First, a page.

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ORIGINAL RESEARCH article

Front. Microbiol., 15 July 2020 | https://doi.org/10.3389/fmicb.2020.01448

The Inhibitory Effect of Wheat Husks Addition on Aflatoxins Production by Aspergillus flavus in Liquid Culture With Various Wheat Compositions as Carbon Sources

Khaled M. Ghanem1, Walid A. Lotfy2*, Mohamed M. El-Shaer1 and Samy A. Elassar1
  • 1Department of Botany and Microbiology, Faculty of Science, Alexandria University, Alexandria, Egypt
  • 2Department of Microbiology, Faculty of Dentistry, Pharos University in Alexandria, Alexandria, Egypt

Wheat may be infected by the aflatoxigenic mold Aspergillus flavus during pre- and post-harvest activities. Control strategies reported to manage aflatoxin contamination of wheat are expensive and require extensive testing to verify the absence of toxic secondary metabolites or newly formed compounds. The objective of this study was to develop an in vitro new control strategy based on assessing the influence of wheat husks on aflatoxin production by A. flavus in liquid culture. The results showed that aflatoxin production is significantly influenced by the existence of husks in the wheat forms used as carbon substrates according to the following order: full wheat grains < half-crushed wheat grains < wheat flour 82% < wheat flour 72%. By applying a fractional factorial design and a response surface methodology, maximum aflatoxin production (2.567 ng/mg) was predicted when wheat flour 72% (39 g/l) as a carbon source, yeast extract (5 g/l), and a 75-ml medium volume/250 ml flask were utilized. At this optimized condition, after addition of wheat husk extract, the growth and synthesis of aflatoxins of A. flavus were repressed by 74.85 and 98.72%, respectively. This finding paves the way to examine the antifungal potential of wheat husk constituents and to compare their efficacy with thyme, cinnamon, sweet basil, and coriander essential oils, which possess antimycotic activities. Accordingly, the wheat husk component SiO2 showed the highest growth inhibition (67.04%) and reduction of A. flavus aflatoxins (82.67%). These results are comparable to those obtained from various examined antimycotic essential oils.

Introduction

Wheat and wheat products are the main food for four billion people and constitute a major part of the daily human and animal diet. The Food and Agriculture Organization of the United Nations (FAO) estimates the annual world production of wheat in 2015 at approximately 2540 million tons (Food and Agriculture Organization of the United Nations [FAO], 2016).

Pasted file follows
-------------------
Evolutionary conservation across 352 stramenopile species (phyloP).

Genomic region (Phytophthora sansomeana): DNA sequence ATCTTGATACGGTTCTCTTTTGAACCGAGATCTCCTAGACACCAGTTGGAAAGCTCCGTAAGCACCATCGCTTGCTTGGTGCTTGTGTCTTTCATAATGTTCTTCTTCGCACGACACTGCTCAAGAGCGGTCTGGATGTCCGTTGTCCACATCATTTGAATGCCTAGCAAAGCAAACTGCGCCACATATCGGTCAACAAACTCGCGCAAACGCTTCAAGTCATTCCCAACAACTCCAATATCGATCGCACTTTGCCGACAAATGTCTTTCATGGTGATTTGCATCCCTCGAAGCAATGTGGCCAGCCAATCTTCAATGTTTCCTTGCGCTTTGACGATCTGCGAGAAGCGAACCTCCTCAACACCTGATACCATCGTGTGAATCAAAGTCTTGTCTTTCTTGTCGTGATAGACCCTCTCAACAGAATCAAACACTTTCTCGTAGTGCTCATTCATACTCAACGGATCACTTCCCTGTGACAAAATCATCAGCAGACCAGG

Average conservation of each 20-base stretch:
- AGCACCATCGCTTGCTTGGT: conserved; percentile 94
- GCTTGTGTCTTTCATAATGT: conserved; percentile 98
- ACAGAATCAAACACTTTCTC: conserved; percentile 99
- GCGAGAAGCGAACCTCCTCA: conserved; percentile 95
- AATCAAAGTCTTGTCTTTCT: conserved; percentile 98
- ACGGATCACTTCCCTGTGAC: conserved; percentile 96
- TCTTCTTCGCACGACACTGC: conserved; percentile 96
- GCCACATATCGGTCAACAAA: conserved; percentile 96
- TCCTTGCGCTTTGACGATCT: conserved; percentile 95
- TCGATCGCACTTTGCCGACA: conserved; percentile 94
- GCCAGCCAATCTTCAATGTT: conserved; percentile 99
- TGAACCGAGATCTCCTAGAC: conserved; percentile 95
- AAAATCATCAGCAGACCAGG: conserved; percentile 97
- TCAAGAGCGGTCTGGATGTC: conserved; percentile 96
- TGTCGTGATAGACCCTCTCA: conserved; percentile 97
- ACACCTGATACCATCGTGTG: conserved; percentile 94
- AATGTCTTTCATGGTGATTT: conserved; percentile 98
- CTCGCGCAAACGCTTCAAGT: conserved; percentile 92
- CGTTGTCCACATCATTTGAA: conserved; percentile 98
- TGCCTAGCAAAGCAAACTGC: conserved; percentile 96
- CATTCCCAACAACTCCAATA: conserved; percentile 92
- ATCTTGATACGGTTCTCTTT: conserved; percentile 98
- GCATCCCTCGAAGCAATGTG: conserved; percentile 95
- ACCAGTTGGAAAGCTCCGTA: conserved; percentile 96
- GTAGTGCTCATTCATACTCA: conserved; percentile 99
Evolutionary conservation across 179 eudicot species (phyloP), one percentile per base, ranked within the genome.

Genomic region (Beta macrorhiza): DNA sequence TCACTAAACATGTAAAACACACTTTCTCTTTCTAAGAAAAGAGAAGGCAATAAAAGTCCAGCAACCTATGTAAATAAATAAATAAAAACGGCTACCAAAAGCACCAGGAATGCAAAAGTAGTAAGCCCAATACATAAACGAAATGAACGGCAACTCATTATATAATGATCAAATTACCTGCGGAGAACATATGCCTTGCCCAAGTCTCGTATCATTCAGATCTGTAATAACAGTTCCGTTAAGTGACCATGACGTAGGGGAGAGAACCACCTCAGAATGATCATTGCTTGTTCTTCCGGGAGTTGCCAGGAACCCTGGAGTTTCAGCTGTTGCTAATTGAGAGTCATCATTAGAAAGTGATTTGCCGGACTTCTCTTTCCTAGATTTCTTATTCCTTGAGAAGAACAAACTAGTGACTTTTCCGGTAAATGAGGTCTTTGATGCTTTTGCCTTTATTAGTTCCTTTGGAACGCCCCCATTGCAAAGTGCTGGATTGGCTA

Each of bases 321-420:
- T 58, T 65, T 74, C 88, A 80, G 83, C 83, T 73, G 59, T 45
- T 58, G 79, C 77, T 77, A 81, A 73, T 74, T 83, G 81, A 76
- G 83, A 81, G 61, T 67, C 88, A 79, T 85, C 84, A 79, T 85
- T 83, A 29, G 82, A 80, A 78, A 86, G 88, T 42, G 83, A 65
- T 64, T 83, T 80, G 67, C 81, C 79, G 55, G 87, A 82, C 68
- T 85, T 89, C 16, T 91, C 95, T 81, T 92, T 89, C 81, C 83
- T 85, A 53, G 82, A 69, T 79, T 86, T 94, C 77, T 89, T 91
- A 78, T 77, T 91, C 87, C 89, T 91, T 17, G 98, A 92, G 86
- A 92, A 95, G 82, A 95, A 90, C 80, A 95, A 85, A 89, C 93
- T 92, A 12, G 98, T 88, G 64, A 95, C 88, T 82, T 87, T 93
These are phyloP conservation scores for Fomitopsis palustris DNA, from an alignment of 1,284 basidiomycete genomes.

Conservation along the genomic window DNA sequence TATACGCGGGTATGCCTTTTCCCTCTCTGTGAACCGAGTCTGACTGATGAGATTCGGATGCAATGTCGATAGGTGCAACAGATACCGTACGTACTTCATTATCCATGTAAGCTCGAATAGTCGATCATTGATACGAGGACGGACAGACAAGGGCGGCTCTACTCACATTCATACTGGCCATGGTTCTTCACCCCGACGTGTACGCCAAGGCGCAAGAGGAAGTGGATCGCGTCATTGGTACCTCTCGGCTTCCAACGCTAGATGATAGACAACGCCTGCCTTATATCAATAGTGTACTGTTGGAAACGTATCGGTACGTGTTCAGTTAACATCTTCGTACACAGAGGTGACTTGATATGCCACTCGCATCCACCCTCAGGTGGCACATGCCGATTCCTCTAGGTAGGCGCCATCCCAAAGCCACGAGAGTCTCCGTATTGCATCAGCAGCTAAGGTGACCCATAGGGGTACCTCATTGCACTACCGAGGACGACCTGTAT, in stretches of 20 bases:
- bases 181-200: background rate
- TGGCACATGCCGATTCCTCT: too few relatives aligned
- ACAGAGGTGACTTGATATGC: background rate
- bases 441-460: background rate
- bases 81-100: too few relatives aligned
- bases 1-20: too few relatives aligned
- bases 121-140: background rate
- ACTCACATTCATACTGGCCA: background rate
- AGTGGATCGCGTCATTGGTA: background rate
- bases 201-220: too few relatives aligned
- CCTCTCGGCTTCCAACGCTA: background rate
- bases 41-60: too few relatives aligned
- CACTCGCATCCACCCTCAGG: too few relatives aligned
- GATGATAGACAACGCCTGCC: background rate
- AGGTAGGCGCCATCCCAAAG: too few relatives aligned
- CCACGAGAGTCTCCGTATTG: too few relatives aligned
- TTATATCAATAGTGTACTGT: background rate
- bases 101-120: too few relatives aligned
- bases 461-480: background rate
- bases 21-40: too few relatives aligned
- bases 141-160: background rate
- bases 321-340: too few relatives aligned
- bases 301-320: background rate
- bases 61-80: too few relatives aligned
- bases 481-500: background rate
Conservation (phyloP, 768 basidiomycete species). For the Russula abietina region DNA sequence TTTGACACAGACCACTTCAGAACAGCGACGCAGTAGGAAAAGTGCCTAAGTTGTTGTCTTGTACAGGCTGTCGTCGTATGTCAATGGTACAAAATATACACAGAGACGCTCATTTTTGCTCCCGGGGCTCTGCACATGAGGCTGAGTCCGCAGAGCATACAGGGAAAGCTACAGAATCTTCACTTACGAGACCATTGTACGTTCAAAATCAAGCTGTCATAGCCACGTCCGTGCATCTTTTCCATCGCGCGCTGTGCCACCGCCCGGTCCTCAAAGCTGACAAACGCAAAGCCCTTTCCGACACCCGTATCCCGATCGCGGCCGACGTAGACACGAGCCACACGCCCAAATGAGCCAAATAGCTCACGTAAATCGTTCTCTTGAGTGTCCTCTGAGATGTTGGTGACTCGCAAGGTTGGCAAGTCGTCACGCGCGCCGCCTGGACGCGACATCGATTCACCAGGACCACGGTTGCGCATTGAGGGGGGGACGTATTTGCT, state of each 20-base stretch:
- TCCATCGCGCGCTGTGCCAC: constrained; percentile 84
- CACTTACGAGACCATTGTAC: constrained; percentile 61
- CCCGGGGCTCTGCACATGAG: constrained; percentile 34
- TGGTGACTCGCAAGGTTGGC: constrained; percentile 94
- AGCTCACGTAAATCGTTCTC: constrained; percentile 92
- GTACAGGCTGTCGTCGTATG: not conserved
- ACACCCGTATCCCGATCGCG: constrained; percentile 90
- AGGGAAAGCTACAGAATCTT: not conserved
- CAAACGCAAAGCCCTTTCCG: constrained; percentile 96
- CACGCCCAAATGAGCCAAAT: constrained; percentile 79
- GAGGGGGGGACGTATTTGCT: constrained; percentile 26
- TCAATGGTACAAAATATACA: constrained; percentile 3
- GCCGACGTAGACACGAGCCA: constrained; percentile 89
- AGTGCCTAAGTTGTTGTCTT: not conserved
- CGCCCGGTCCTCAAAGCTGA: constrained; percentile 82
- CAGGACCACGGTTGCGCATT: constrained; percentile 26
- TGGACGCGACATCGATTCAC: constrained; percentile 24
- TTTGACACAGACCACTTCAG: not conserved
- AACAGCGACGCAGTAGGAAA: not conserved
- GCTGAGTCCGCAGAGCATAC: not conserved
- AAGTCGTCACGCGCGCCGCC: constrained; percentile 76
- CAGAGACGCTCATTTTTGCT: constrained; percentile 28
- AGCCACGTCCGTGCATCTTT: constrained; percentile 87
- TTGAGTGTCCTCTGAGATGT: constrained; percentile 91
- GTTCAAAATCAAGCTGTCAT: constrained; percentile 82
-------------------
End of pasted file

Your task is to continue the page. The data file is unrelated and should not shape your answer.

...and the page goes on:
Mycotoxins are poisonous secondary metabolites produced by fungi, which are considered one of the most important risks associated with wheat consumption, leading to an annual loss of $932 million in stored grains (Cheli et al., 2017). Aflatoxins B1 (AFB1) and B2 (AFB2), produced typically by the virulent Aspergillus flavus, are the most serious mycotoxins affecting wheat (Bennett and Klich, 2003; Ayalew, 2010; Cheli et al., 2013). Aflatoxins are favorably produced during post-harvest activities, such as transportation and storage, due to poor hygienic conditions, high temperature, and moisture content and heavy rains (Hell et al., 2000; Van Egmond and Jonker, 2004; Cheli et al., 2017), which may result in yield reduction of wheat products due to deterioration of wheat grains (Siuda et al., 2010). Furthermore, aflatoxins have hepatotoxic, mutagenic, immunosuppressive, teratogenic, and carcinogenic effects on humans and animals (Bennett and Klich, 2003).

Many strategies, including physical, chemical, and biological control, have been investigated to manage aflatoxin contamination of wheat (Fandohan et al., 2005; Ni and Streett, 2005; Yin et al., 2008). However, chemical or physical treatment adds to the cost of wheat already damaged from fungal growth. Moreover, extensive testing is required to ascertain that a new compound with a different mode of action has not been formed. Whereas, biological control may pose a potential contamination of wheat with toxic secondary metabolites (Dorner, 2004). On the other hand, wheat husks contain silicon (Terzioǧlu and Yucel, 2012), which is reported to control fungal plant pathogens (Sakr, 2016). Therefore, the aim of the present work is to develop an in vitro new preventive management of aflatoxin production by A. flavus based on the addition of wheat husks to liquid culture. The latter condition was chosen to provide accelerated fungal growth and to support a manageable comprehensive study of various factors affecting the production of aflatoxins. A fractional factorial design and a response surface methodology were adopted to achieve an optimized maximum production of aflatoxins by A. flavus. This optimized condition was used to evaluate the antifungal potential of wheat husks and wheat husk constituents compared to thyme, cinnamon, sweet basil, and coriander essential oils, which possess antimycotic activities (Mokbel and Alharbi, 2015; Chahal et al., 2016; Khorasani et al., 2017; Debonne et al., 2018). This investigation is important for providing the necessary in vitro knowledge to develop an in vivo study for a sustainable and cost-effective control of aflatoxins. To the best of our knowledge, this method has not been reported for aflatoxins control so far.